Recognizing and Reporting Child Abuse

This section of our website contains a selection of tools and resources to help parents and community members safeguard and protect the children of New Jersey. One of the most important keys to protecting children from abuse is awareness of the signs of abuse and an understanding of how to report abuse, and what happens next. 

The first step in helping abused or neglected children is learning to recognize the signs of child abuse and neglect. The presence of a single sign does not prove child abuse is occurring in a family, but a closer look at the situation may be warranted when these signs appear repeatedly or in combination.

Any concerned person can report suspicions of child abuse and neglect. Some people (typically certain types of professionals) are required by law to make a report of child maltreatment under specific circumstances—these are called mandatory reporters.  For more information about where and how to file a report, contact your local child protective services agency or police department. An additional resource for information and referral is the Childhelp® National Child Abuse Hotline (800.4.A.CHILD).

The following signs may signal the presence of child abuse or neglect.

The Child:
• Shows sudden changes in behavior or school performance
• Has not received help for physical or medical problems brought to the parents’ attention
• Has learning problems (or difficulty concentrating) that cannot be attributed to specific physical or psychological causes
• Is always watchful, as though preparing for something bad to happen
• Lacks adult supervision
• Is overly compliant, passive, or withdrawn
• Comes to school or other activities early, stays late, and does not want to go home

The Parent:

• Shows little concern for the child
• Denies the existence of—or blames the child for—the child’s problems in school or at home
• Asks teachers or other caregivers to use harsh physical discipline if the child misbehaves
• Sees the child as entirely bad, worthless, or burdensome
• Demands a level of physical or academic performance the child cannot achieve • Looks primarily to the child for care, attention, and satisfaction of emotional needs

The Parent and Child:
• Rarely touch or look at each other
• Consider their relationship entirely negative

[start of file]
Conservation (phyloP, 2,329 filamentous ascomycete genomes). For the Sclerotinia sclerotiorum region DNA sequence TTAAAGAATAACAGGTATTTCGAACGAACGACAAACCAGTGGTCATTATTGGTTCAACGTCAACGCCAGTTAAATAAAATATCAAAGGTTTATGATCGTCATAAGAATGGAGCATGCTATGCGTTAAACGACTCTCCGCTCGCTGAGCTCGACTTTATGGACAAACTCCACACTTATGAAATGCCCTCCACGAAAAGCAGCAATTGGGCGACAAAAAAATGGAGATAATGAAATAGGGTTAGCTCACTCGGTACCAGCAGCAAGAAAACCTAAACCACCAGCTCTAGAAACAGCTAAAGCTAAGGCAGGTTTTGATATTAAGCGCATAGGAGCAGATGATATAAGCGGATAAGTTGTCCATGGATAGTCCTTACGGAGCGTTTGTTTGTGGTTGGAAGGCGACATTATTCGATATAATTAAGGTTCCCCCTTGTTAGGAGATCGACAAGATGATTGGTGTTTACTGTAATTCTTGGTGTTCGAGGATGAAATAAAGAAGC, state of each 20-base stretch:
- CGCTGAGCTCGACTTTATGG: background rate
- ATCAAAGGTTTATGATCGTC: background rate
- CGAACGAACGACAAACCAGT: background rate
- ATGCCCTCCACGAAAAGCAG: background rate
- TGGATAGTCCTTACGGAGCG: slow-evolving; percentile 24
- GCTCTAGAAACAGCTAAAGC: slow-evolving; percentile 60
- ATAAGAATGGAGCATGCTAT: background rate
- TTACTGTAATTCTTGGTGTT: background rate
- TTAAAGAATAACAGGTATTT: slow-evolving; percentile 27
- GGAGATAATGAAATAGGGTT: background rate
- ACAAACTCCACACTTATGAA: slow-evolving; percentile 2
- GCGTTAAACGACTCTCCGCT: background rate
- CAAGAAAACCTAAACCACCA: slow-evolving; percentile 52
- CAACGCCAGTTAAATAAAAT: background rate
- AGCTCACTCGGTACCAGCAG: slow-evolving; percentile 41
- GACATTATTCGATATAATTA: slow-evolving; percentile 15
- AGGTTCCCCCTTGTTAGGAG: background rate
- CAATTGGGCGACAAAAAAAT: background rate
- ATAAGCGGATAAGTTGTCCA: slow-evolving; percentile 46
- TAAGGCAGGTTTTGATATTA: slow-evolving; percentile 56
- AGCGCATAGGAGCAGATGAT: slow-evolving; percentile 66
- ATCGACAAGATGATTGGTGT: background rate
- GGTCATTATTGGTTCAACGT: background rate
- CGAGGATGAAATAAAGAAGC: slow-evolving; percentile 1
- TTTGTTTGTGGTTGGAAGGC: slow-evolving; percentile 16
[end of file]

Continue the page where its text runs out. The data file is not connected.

• State that they do not like each other

Types of Abuse
The following are some signs often associated with particular types of child abuse and neglect: physical abuse, neglect, sexual abuse, and emotional abuse. It is important to note, however, that these types of abuse are more typically found in combination than alone. A physically abused child, for example, is often emotionally abused as well, and a sexually abused child also may be neglected.

Signs of Physical Abuse

Consider the possibility of physical abuse when the child:
• Has unexplained burns, bites, bruises, broken bones, or black eyes
• Has fading bruises or other marks noticeable after an absence from school
• Seems frightened of the parents and protests or cries when it is time to go home
• Shrinks at the approach of adults
• Reports injury by a parent or another adult caregiver

Consider the possibility of physical abuse when the parent or other adult caregiver:
• Offers conflicting, unconvincing, or no explanation for the child’s injury
• Describes the child as “evil,” or in some other very negative way
• Uses harsh physical discipline with the child
• Has a history of abuse as a child

Signs of Neglect
Consider the possibility of neglect when the child:
• Is frequently absent from school
• Begs or steals food or money
• Lacks needed medical or dental care, immunizations, or glasses
• Is consistently dirty and has severe body odor
• Lacks sufficient clothing for the weather
• Abuses alcohol or other drugs
• States that there is no one at home to provide care

Consider the possibility of neglect when the parent or other adult caregiver:
• Appears to be indifferent to the child
• Seems apathetic or depressed
• Behaves irrationally or in a bizarre manner
• Is abusing alcohol or other drugs

Signs of Sexual Abuse
Consider the possibility of sexual abuse when the child:
• Has difficulty walking or sitting
• Suddenly refuses to change for gym or to participate in physical activities
• Reports nightmares or bedwetting
• Experiences a sudden change in appetite
• Demonstrates bizarre, sophisticated, or unusual sexual knowledge or behavior • Becomes pregnant or contracts a venereal disease, particularly if under age 14
• Runs away
• Reports sexual abuse by a parent or another adult caregiver Consider the possibility of sexual abuse when the parent or other adult caregiver
• Is unduly protective of the child or severely limits the child’s contact with other children, especially of the opposite sex
• Is secretive and isolated
• Is jealous or controlling with family members

Signs of emotional maltreatment
Consider the possibility of emotional maltreatment when the child:
• Shows extremes in behavior, such as overly compliant or demanding behavior, extreme passivity, or aggression
• Is either inappropriately adult (parenting other children, for example) or inappropriately infantile (frequently rocking or head-banging, for example)
• Is delayed in physical or emotional development
• Has attempted suicide
• Reports a lack of attachment to the parent

Consider the possibility of emotional maltreatment when the parent or other adult caregiver:
• Constantly blames, belittles, or berates the child
• Is unconcerned about the child and refuses to consider offers of help for the child’s problems
• Overtly rejects the child

Facts provided by Child Welfare Information Gateway. Available online at

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